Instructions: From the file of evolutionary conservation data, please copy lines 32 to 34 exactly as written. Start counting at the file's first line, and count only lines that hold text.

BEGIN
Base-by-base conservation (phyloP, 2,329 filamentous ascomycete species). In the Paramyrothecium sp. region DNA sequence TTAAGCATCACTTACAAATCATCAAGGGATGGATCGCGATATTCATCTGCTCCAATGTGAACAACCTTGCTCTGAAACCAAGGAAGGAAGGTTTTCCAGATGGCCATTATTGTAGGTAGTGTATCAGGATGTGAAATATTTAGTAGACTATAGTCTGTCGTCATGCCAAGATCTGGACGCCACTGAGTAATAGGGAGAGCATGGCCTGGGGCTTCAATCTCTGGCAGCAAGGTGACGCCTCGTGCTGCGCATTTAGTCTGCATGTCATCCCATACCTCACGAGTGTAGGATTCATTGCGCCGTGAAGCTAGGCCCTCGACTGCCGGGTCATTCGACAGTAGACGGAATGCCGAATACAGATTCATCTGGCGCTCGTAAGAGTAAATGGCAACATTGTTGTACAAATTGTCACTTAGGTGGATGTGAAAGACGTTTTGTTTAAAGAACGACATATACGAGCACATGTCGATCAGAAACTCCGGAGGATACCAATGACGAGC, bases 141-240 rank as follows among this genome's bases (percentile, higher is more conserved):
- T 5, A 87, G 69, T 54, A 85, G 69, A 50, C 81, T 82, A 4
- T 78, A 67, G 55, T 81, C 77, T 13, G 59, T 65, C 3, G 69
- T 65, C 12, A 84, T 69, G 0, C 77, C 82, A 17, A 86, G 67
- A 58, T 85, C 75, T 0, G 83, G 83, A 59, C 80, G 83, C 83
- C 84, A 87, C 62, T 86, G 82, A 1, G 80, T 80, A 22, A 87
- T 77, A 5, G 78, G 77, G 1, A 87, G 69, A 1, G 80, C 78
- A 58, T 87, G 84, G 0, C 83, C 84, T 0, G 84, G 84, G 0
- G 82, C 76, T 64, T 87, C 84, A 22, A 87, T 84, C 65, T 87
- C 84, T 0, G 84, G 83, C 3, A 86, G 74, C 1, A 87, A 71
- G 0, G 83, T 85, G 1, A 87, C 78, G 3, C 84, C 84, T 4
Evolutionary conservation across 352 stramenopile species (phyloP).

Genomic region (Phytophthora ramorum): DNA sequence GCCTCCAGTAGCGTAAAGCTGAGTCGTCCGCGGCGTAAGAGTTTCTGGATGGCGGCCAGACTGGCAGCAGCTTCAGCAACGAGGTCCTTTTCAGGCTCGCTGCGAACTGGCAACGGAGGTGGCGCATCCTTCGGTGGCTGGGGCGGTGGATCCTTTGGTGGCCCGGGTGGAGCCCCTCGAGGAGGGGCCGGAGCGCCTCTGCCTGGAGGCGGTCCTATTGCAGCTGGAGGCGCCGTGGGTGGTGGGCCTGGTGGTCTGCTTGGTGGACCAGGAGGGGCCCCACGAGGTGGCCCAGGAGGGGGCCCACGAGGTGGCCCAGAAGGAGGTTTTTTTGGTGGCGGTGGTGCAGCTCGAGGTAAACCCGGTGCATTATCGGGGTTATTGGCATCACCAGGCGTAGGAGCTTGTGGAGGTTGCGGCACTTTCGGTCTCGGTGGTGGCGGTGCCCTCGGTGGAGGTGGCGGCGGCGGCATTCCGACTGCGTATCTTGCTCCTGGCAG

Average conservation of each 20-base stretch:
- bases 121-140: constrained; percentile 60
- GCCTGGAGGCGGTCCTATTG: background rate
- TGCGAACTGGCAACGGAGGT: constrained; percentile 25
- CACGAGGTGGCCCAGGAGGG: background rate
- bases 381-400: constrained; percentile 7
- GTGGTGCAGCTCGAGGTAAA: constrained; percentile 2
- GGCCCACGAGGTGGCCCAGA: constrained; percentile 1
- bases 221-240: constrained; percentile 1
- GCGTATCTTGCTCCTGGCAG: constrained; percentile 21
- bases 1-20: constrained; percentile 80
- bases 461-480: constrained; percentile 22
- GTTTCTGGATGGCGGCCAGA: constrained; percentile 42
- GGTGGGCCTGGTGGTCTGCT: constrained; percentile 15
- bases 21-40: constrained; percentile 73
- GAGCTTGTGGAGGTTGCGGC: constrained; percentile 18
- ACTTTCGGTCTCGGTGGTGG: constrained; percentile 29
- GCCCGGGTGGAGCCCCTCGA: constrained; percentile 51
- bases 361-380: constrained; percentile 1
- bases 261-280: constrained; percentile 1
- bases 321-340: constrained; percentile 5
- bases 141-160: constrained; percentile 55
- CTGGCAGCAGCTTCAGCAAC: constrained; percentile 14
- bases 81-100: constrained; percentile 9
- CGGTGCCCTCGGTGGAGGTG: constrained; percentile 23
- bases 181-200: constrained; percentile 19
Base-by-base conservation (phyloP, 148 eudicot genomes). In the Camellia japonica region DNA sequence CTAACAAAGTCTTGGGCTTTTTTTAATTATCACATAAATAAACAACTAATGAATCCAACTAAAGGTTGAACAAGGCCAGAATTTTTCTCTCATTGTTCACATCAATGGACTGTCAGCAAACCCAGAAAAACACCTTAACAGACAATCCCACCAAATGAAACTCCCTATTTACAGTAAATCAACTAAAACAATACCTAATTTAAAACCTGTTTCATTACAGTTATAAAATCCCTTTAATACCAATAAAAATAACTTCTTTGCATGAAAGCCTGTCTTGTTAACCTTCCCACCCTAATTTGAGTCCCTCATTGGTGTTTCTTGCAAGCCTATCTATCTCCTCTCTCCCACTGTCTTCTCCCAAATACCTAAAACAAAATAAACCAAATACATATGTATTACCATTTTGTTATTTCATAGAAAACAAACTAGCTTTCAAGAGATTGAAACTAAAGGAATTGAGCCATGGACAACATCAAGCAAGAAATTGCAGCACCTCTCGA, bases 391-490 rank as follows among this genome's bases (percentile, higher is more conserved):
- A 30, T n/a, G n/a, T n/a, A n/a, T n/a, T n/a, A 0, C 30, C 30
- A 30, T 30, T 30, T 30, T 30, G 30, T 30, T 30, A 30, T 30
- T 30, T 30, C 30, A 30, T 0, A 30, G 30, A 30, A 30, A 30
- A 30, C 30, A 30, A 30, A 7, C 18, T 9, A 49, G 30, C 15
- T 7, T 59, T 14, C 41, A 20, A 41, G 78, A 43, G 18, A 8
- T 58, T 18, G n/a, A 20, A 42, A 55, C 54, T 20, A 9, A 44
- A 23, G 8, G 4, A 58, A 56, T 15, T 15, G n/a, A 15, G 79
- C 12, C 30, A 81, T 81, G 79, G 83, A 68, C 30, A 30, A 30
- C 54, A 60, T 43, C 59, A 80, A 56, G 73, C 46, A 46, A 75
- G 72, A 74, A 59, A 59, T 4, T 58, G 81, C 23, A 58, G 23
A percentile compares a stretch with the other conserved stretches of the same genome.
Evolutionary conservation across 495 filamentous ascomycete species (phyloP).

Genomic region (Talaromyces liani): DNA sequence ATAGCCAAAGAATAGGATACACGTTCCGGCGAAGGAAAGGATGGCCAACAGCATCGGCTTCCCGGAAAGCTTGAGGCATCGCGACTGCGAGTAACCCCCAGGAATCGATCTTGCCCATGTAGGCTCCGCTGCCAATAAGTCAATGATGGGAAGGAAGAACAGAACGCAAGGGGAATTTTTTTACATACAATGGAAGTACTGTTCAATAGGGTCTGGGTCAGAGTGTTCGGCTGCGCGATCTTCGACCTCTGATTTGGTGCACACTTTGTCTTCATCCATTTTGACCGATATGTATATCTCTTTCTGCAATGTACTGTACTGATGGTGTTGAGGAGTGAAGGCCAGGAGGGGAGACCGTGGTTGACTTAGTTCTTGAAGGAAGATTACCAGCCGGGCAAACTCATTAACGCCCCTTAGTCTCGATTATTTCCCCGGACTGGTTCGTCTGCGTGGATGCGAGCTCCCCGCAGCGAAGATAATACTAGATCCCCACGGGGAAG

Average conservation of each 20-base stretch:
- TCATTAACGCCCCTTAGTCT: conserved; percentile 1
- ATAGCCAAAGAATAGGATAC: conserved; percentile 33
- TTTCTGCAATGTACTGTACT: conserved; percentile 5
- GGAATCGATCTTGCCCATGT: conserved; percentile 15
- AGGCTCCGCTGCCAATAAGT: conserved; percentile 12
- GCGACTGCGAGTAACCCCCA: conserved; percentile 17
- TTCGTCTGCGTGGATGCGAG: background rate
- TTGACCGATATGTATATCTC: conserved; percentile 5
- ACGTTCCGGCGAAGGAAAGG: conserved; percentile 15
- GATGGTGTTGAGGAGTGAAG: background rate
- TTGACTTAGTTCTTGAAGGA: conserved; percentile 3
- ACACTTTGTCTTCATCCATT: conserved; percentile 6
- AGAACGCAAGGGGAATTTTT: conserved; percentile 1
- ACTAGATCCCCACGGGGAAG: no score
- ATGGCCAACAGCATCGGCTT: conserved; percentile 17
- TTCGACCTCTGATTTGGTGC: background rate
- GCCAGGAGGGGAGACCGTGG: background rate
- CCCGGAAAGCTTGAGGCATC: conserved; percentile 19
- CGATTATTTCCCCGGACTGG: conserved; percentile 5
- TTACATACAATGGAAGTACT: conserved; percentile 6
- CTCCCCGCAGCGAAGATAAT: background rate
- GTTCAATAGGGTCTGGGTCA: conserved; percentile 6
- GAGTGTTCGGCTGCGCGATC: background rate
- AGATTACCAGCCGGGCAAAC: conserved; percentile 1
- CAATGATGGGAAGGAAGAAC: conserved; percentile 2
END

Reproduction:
- bases 361-380: constrained; percentile 1
- bases 261-280: constrained; percentile 1
- bases 321-340: constrained; percentile 5